The Muddler Minnow and Lessons Learned in Fly Fishing

Over the last 5 years I have had the pleasure of running the residential fly fishing course at the Malham Tarn Field Studies Centre. The plan is that I take eight students and in the course of seven days I turn them, hopefully, into proficient anglers. On the Friday before the course starts I do my preparation, getting the lecture room ready and doing a final check on the equipment I have brought. Last year on the Friday afternoon I was approached by two extremely well dressed ladies, each dressed as if they were about to take afternoon tea at Betty’s in Harrogate. Introducing myself to them I learned that both ladies were on my course. One, called June, was in her middle sixties and the other, Carol, was nearing seventy five. Here I have to be perfectly frank and admit that my heart sank a little as I had not anticipated two ladies of that age wanting to take up fishing but they quickly informed me that they had been fishing for a few years, having both been widowed and they were on the course to improve.

During the course I take my students to various waters to fish. On one particular day we were at Bolton Abbey on the Wharfe learning river techniques. Eight students spread over a few of miles of water take some watching, but having got them nicely spread out I could concentrate on individuals. June was nicely positioned by a large pool casting a gold head nymph and was perfectly happy in her Nora Batty waders just enjoying the day. She already had a lovely brown trout out and requested that I leave her to get on with it. Next was Carol who was in the middle of the river, up to her thighs in water, expertly casting a team of North Country Spiders downstream and sporting a big grin.

Below Carol was Pat. She had also been widowed a couple of years before and was a complete novice. She too had a team of spiders on and had a couple of pulls on her line. As I approached, Pat turned to me, her eyes were red and tears glistened in the sun. I asked her what was wrong, thinking that perhaps she had missed so many fish it had upset her but she replied that she was overcome by the sense of peace she had found in this beautiful place and had finally found something that could help to heal the grief following the death of her husband. I turned away, the sun on the water making my eyes water too.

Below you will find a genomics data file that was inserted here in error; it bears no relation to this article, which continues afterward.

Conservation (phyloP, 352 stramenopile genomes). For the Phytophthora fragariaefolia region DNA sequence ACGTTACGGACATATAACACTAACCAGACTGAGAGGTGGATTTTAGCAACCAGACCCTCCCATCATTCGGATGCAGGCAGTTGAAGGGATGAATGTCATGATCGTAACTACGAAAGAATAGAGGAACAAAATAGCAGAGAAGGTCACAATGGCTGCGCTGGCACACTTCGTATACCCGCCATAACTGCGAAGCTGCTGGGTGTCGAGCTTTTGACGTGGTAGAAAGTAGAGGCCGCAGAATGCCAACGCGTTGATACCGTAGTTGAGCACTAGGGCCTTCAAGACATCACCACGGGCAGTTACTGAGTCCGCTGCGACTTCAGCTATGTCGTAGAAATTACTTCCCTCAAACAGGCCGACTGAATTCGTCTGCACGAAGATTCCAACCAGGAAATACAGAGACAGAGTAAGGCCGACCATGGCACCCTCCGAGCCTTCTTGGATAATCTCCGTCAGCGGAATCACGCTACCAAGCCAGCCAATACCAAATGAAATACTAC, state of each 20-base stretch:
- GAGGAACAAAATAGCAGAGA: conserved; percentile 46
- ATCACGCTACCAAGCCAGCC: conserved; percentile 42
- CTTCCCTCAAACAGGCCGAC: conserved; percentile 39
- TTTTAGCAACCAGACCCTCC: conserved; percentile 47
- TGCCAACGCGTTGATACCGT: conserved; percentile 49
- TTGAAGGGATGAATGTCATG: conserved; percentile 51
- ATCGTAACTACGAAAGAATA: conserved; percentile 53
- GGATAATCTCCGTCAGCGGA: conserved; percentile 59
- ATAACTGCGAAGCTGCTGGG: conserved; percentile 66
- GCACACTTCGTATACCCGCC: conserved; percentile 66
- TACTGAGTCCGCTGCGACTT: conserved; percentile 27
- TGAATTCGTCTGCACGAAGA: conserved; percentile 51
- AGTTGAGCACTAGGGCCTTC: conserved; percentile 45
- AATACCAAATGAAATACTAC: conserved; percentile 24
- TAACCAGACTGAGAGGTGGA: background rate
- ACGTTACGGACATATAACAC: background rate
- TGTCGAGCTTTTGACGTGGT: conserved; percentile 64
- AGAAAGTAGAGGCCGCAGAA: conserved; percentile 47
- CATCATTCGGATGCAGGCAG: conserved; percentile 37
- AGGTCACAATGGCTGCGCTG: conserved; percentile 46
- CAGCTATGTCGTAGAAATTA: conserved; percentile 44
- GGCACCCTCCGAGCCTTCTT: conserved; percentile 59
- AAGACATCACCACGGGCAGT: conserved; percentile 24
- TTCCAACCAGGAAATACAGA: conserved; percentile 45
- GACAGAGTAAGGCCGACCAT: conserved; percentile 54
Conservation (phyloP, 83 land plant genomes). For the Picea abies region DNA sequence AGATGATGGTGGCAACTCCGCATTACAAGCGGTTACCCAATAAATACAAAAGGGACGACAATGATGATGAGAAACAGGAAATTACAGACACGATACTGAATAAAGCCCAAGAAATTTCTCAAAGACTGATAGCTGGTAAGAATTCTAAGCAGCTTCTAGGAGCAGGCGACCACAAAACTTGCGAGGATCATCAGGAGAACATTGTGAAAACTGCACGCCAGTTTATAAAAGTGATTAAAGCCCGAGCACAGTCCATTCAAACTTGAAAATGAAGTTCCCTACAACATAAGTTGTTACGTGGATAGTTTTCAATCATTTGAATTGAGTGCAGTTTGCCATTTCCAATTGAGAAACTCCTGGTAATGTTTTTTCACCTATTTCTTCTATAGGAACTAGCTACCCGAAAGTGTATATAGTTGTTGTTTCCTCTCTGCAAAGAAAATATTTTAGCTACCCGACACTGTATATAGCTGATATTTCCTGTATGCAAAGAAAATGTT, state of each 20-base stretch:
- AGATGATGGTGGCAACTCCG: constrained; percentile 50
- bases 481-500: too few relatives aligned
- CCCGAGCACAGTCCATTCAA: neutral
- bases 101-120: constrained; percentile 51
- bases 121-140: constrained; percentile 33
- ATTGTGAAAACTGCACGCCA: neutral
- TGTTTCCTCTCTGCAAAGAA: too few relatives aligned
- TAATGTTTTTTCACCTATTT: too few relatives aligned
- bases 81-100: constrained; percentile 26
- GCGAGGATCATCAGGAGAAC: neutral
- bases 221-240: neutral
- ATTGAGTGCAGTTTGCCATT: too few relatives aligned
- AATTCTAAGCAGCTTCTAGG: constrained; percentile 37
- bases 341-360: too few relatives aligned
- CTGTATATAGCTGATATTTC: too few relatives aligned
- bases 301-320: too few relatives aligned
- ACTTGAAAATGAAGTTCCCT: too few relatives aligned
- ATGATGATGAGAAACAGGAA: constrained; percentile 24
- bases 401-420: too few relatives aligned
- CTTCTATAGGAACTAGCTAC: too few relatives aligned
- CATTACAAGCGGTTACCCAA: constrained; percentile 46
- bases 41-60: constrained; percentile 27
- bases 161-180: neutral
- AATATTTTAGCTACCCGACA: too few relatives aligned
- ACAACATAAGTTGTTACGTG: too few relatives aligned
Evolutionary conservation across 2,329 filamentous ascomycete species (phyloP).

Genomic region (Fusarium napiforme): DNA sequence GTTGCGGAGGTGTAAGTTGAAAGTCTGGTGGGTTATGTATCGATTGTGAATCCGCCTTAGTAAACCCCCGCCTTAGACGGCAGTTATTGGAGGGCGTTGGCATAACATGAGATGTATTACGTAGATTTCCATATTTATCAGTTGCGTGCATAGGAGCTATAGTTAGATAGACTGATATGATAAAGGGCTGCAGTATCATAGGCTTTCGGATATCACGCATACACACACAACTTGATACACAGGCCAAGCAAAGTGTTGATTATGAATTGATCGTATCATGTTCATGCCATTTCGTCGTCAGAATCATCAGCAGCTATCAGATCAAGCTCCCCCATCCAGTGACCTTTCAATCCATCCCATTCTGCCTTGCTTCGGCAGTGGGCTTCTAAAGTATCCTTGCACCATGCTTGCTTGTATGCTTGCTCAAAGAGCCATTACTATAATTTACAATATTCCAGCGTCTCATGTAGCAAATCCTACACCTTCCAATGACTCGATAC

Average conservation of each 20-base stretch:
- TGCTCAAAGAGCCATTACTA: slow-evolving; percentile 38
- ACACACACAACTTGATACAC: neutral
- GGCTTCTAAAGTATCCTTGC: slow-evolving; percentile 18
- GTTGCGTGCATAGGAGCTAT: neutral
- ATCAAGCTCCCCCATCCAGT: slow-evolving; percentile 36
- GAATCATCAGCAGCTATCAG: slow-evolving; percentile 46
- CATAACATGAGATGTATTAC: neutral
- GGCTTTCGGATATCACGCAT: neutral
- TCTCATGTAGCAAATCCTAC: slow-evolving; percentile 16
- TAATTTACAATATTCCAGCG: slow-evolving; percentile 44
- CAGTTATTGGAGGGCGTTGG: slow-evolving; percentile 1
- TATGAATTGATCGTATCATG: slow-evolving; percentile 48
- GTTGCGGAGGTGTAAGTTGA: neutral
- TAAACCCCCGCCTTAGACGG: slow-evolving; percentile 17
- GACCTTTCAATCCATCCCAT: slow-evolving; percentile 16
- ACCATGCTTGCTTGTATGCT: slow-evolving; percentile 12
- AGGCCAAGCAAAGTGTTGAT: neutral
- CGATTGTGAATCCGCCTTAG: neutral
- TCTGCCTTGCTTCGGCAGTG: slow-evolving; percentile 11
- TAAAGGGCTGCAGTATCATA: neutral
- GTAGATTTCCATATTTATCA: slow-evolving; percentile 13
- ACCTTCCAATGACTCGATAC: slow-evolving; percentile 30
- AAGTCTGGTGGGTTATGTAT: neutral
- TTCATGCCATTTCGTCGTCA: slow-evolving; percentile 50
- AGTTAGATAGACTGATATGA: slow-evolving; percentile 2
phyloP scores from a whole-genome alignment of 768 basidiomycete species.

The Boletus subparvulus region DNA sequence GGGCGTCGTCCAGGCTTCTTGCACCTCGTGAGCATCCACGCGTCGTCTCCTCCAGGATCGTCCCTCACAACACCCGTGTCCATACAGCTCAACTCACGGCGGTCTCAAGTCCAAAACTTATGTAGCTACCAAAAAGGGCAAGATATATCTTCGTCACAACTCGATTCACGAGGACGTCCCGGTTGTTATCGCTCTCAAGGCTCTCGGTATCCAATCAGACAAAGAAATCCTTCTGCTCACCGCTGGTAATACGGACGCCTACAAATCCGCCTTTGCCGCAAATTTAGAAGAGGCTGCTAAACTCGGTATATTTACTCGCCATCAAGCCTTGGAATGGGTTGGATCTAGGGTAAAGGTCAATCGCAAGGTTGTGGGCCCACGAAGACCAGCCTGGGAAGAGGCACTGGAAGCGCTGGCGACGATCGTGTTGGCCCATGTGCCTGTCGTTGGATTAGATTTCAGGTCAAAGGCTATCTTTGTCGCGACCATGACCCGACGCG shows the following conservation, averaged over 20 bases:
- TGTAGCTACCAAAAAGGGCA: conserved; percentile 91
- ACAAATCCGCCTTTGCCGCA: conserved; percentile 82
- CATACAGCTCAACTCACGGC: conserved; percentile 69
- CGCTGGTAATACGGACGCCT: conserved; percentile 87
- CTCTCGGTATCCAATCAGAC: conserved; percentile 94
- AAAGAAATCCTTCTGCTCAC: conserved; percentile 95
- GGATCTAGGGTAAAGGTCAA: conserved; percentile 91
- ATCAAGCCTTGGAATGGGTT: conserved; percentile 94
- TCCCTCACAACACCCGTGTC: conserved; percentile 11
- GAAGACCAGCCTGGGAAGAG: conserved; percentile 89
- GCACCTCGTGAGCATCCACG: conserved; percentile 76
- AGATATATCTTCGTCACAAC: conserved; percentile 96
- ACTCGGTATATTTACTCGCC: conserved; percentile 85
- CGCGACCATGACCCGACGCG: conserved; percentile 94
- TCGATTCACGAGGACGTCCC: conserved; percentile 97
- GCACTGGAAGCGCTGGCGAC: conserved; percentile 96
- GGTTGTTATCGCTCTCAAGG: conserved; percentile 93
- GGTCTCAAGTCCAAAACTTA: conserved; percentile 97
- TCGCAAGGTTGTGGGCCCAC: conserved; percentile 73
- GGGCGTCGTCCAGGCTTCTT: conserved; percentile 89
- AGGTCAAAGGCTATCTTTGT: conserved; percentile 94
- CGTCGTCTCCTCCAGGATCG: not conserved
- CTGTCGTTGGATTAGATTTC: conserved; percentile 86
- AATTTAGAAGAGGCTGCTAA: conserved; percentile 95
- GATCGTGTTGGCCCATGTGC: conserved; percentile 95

Boat fishing at any venue is a gamble as to which fly to use. One day my boat partner Harvey asked me if he should use a Muddler Minnow. I screwed up my face and said in an expert tone “not today Harvey, the conditions are not quite right”. “OK” was the reply,” you are the expert.”  Sometime later, without any fish I might add, we came within hailing distance of one of the other boats and noticed that a fight with a fish was in progress. Finally a five pound brownie was landed. “What did you catch it on?” I shouted. “Muddler Minnow!” was the reply.  I felt my face going red – that bloomin’ sun again!

Muddler MinnowMuddler Minnow
Hook: 10-12 Longshank
Thread: Brown
Tail: Mottled turkey
Body: Flat gold tinsel
Rib: Gold Oval Tinsel
Under-wing: Grey Squirrel
Wing: Mottled turkey
Collar: Deer hair
Head: Deer hair


Stephen Cheetham – GAIC Trout, GAIC Fly Dressing

Stephen Cheetham is a qualified member of the Game Anglers Instructors Association (GAIC) and member of the Angling Development Board (ADB). He has fished for trout all his life and runs various fly fishing courses for the Salmon andTrout Association and is also a demonstrator and a course tutor at Otley Prince Henry’s Grammar School in Fly Dressing. Stephen, a published author to various magazines, is heavily involved in a monthly fly fishing column in The Yorkshire Post newspaper. Stephen is a firm believer that: “Fishing should be fun”.

See Stephen Cheetham’s Instructors page for further information.

Read more articles by Stephen Cheetham

It Ought to be Banned!

Fly Fishing with the Shipmans Buzzer

Bloodworm – Fly Fishing Oddity

Stewart’s Spider

Yellow May – First of the Summer Wine?

More Stories
CLA Game Fair closes its doors – for now